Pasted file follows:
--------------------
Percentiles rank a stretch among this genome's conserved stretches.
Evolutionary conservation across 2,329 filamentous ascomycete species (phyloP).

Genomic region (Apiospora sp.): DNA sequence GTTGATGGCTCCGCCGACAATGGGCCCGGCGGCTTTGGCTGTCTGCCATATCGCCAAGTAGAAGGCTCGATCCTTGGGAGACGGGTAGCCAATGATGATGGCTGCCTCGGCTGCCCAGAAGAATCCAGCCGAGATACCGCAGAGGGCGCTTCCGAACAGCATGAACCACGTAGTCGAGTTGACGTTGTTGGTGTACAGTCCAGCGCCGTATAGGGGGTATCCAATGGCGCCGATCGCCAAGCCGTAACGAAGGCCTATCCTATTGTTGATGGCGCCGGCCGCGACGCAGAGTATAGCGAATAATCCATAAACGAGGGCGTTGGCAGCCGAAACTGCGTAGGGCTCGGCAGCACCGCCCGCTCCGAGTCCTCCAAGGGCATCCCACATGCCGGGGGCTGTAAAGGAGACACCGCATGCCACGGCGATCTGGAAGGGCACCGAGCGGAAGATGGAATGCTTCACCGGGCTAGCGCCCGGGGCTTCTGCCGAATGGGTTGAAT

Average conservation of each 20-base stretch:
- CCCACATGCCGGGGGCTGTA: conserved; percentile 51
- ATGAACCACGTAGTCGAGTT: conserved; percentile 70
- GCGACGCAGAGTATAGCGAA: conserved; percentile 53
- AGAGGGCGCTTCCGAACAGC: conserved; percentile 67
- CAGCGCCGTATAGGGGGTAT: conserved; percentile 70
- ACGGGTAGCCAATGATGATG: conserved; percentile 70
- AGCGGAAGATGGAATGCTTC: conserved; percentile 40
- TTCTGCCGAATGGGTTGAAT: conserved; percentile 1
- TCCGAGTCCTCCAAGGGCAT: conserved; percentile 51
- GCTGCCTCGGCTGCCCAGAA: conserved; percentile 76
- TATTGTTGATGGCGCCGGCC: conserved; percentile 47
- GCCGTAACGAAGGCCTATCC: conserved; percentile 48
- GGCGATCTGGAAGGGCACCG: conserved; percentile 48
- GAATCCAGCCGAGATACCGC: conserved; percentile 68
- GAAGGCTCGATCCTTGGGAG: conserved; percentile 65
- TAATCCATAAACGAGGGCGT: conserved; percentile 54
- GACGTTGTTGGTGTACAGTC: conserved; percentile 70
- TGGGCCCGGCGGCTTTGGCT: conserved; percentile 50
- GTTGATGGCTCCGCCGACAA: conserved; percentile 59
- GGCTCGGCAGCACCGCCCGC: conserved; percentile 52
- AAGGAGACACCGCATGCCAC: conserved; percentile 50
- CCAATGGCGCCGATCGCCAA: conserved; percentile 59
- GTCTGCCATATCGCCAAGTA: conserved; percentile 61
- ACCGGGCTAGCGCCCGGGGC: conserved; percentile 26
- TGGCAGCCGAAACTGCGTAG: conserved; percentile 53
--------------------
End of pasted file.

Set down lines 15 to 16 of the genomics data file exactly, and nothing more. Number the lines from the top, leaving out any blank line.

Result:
- TATTGTTGATGGCGCCGGCC: conserved; percentile 47
- GCCGTAACGAAGGCCTATCC: conserved; percentile 48